What's In A Name?
I would imagine there will be more of this. I'm just surprised they didn't do it before the vote:
A tea party organizer angry over Rep. Thomas Perriello’s (D-Va.) vote in favor of health care reform published what he thought was the freshman member’s home address on a blog, in case any readers “want to drop by” and provide a “personal touch” to their views.
Basic intimidation, obviously. I'd imagine that some of them might even want to exercise their 2nd Amendment rights.
Unfortunately, they're not the brightest people:
Rather than giving out Perriello’s address however, the tea party activist mistakenly printed the home address of the congressman’s brother. Perriello’s brother and wife have four children under the age of 8.
In the post, the author gives out the address to his “friends” in Perriello’s district.
“Just in case any of his friends and neighbors want to drop by and say hi and express their thanks regarding his vote for health care,” the author writes. “I personally believe it’s so important for representatives to remain fully grounded and to remember exactly what it is their constituents are saying and how they are telling them to vote. Nothing quite does that like a good face-to-face chat. It has a much more personal touch to it.”
The post does not have a byline but was published on a blog run by an organizer for the Lynchburg Tea Party, a member of the group confirmed to POLITICO. There is no contact information on the blog, but POLITICO has been able to trace the blog to Mike Troxel, an organizer for the Lynchburg Tea Party who has been active in the organization since it launched last year.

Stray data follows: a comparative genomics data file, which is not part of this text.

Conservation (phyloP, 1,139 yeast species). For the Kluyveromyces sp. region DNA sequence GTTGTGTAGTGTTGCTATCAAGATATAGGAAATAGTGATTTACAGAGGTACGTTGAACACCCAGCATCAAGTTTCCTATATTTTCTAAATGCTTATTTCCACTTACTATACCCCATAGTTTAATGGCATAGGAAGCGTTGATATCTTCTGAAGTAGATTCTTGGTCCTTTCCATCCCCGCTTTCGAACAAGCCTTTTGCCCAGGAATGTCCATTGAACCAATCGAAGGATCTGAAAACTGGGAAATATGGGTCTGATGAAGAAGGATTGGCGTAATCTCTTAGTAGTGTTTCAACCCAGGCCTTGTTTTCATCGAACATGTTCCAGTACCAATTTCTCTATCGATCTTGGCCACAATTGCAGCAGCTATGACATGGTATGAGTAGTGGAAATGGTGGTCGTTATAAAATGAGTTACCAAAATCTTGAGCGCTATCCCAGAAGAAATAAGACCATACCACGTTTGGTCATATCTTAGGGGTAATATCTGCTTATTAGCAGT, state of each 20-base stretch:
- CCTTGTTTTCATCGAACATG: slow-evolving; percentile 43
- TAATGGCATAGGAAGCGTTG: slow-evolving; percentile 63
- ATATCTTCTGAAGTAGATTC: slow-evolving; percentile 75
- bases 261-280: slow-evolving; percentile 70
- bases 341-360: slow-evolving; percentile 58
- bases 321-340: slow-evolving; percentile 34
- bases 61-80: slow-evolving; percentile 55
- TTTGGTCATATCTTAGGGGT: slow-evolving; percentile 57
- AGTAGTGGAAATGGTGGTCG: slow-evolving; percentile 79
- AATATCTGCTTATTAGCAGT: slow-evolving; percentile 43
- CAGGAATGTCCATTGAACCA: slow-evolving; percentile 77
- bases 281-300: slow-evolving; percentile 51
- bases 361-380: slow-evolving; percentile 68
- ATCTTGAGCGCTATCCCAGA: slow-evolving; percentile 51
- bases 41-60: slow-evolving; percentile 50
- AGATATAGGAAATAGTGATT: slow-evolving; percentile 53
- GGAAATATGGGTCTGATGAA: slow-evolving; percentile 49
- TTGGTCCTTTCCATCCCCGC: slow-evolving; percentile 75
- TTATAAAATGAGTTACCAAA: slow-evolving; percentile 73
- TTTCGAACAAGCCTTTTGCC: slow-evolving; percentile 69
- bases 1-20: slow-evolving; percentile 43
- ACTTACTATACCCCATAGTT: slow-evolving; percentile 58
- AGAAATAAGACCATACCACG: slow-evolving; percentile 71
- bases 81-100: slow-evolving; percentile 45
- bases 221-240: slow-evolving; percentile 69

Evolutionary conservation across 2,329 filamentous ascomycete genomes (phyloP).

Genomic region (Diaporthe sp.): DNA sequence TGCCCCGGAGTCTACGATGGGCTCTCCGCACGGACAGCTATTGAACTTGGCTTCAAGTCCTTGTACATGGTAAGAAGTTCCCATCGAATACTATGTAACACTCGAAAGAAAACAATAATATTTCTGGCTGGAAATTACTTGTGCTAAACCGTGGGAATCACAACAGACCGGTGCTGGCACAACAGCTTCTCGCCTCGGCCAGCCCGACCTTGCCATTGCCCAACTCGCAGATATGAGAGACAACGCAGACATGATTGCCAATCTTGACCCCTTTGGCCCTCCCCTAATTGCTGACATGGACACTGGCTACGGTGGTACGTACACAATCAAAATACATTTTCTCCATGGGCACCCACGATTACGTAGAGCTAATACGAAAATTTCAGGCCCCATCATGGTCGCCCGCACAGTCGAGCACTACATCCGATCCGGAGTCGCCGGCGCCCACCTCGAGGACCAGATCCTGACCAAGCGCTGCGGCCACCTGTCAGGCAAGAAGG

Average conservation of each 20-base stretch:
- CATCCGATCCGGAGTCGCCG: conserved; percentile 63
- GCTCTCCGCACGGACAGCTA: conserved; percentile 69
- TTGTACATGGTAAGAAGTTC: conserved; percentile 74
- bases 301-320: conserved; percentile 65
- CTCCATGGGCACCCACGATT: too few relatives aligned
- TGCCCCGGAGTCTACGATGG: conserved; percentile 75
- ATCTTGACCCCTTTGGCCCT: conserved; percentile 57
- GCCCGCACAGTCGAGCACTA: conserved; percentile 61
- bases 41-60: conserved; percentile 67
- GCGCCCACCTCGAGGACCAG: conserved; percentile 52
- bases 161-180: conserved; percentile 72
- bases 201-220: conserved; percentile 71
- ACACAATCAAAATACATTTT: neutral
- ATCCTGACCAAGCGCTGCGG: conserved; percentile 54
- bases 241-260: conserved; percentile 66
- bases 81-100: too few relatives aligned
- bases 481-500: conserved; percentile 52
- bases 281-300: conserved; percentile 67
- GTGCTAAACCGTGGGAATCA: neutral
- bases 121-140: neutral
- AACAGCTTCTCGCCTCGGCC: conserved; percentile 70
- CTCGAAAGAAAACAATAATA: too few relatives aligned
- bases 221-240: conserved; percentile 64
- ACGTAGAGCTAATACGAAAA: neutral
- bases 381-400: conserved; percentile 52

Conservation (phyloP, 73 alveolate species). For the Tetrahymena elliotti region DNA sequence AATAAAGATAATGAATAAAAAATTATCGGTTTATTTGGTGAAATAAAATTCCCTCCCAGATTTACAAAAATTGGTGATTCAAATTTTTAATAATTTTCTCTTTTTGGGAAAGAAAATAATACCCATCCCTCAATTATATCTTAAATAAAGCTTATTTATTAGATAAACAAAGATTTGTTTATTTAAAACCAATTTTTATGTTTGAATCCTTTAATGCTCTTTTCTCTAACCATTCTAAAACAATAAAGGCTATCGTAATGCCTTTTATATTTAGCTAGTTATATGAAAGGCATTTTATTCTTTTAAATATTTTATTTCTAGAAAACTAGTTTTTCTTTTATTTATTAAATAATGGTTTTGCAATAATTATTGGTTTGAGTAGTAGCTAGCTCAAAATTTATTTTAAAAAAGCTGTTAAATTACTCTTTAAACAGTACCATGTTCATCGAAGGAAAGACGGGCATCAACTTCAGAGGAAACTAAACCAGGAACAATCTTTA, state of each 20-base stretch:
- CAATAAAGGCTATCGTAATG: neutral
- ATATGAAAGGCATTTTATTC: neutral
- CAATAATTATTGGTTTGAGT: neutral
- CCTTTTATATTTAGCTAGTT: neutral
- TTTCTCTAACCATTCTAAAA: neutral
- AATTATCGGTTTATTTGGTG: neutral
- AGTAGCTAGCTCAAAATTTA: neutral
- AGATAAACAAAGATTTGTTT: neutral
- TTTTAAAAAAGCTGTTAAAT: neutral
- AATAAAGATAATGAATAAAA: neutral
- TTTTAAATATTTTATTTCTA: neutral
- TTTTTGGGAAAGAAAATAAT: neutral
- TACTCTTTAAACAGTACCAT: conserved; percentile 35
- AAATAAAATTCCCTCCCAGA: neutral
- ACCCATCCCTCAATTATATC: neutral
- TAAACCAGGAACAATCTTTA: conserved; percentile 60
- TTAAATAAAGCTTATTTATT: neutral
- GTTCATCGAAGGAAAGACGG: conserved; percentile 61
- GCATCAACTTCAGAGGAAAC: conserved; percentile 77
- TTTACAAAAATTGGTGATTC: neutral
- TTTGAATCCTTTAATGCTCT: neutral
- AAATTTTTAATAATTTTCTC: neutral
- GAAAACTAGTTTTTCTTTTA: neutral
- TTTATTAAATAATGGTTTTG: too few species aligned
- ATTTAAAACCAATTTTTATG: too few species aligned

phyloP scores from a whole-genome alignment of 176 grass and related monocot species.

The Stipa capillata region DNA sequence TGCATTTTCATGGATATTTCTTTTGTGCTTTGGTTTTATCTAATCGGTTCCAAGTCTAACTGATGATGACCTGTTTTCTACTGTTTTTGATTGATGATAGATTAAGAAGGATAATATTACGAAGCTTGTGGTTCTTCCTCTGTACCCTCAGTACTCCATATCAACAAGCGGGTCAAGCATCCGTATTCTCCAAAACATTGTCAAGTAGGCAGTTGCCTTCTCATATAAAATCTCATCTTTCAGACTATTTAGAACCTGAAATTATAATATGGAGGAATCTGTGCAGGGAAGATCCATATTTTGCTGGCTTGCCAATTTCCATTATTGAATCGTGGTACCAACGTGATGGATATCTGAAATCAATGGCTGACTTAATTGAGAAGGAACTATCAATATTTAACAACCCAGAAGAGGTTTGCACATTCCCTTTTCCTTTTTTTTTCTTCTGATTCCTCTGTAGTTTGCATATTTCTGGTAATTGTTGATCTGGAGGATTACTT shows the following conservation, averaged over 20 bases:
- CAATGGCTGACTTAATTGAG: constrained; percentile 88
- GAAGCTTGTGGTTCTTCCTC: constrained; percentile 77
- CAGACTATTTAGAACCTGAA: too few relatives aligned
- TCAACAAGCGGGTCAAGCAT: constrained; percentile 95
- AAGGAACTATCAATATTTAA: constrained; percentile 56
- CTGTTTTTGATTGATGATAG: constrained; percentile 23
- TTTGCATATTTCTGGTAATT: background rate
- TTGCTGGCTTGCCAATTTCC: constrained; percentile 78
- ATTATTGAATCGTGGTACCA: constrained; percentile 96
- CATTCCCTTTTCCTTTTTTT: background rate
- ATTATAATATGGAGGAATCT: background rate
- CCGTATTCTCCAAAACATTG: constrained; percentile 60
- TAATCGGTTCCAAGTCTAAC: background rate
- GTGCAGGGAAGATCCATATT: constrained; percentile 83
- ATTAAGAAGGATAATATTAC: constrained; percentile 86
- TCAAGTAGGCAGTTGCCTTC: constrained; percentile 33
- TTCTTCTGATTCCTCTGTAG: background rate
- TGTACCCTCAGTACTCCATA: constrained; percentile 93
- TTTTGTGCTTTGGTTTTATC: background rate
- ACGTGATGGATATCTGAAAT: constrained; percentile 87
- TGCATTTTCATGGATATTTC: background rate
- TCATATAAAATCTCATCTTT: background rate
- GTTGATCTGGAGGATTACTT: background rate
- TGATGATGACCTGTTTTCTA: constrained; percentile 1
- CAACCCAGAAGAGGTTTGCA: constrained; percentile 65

In an interview with POLITICO, Troxel admitted to writing the post and said that he has no intention of removing the address from the blog.
Troxel found the address through a directory website and said he would only replace what he currently has on the blog with an address provided by Perriello’s office.
“If they would like to provide me with the address of Tom, then I’d be more than happy to take it down,” he said. “I have no reason to believe it’s not his house.”
“We’re pretty ticked off he voted for it,” Troxel said.
I think the lesson here is that not only should members of congress who voted for universal health care tighten their their security but anyone who shares their last name should probably start looking over their shoulders as well. Word to the wise.